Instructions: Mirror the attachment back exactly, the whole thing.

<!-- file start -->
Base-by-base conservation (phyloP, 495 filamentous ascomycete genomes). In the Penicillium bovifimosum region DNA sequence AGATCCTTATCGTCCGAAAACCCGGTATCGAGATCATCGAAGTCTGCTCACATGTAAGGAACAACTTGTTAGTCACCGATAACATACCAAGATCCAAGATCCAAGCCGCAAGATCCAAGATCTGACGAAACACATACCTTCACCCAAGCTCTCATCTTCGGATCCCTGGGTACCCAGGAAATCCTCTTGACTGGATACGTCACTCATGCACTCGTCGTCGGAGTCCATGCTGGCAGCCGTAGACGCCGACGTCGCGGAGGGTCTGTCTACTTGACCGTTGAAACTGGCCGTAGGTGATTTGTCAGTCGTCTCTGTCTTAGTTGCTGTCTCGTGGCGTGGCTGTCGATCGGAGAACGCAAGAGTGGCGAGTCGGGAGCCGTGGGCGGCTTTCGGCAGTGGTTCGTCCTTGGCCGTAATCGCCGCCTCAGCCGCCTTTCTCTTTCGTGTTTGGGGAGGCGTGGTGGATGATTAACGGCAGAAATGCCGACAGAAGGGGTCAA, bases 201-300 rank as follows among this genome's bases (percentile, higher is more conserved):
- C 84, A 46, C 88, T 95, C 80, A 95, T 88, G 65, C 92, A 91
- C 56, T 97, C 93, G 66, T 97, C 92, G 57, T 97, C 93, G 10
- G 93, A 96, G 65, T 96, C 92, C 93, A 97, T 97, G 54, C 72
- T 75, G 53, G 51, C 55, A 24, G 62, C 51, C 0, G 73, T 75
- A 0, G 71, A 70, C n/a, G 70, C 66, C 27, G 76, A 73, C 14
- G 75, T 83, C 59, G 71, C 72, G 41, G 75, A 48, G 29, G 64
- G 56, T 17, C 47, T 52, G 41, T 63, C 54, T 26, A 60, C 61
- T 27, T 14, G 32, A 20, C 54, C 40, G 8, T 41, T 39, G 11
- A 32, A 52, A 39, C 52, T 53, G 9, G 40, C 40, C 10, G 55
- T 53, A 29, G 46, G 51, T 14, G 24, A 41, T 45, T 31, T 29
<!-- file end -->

Base-by-base conservation (phyloP, 495 filamentous ascomycete genomes). In the Penicillium bovifimosum region DNA sequence AGATCCTTATCGTCCGAAAACCCGGTATCGAGATCATCGAAGTCTGCTCACATGTAAGGAACAACTTGTTAGTCACCGATAACATACCAAGATCCAAGATCCAAGCCGCAAGATCCAAGATCTGACGAAACACATACCTTCACCCAAGCTCTCATCTTCGGATCCCTGGGTACCCAGGAAATCCTCTTGACTGGATACGTCACTCATGCACTCGTCGTCGGAGTCCATGCTGGCAGCCGTAGACGCCGACGTCGCGGAGGGTCTGTCTACTTGACCGTTGAAACTGGCCGTAGGTGATTTGTCAGTCGTCTCTGTCTTAGTTGCTGTCTCGTGGCGTGGCTGTCGATCGGAGAACGCAAGAGTGGCGAGTCGGGAGCCGTGGGCGGCTTTCGGCAGTGGTTCGTCCTTGGCCGTAATCGCCGCCTCAGCCGCCTTTCTCTTTCGTGTTTGGGGAGGCGTGGTGGATGATTAACGGCAGAAATGCCGACAGAAGGGGTCAA, bases 201-300 rank as follows among this genome's bases (percentile, higher is more conserved):
- C 84, A 46, C 88, T 95, C 80, A 95, T 88, G 65, C 92, A 91
- C 56, T 97, C 93, G 66, T 97, C 92, G 57, T 97, C 93, G 10
- G 93, A 96, G 65, T 96, C 92, C 93, A 97, T 97, G 54, C 72
- T 75, G 53, G 51, C 55, A 24, G 62, C 51, C 0, G 73, T 75
- A 0, G 71, A 70, C n/a, G 70, C 66, C 27, G 76, A 73, C 14
- G 75, T 83, C 59, G 71, C 72, G 41, G 75, A 48, G 29, G 64
- G 56, T 17, C 47, T 52, G 41, T 63, C 54, T 26, A 60, C 61
- T 27, T 14, G 32, A 20, C 54, C 40, G 8, T 41, T 39, G 11
- A 32, A 52, A 39, C 52, T 53, G 9, G 40, C 40, C 10, G 55
- T 53, A 29, G 46, G 51, T 14, G 24, A 41, T 45, T 31, T 29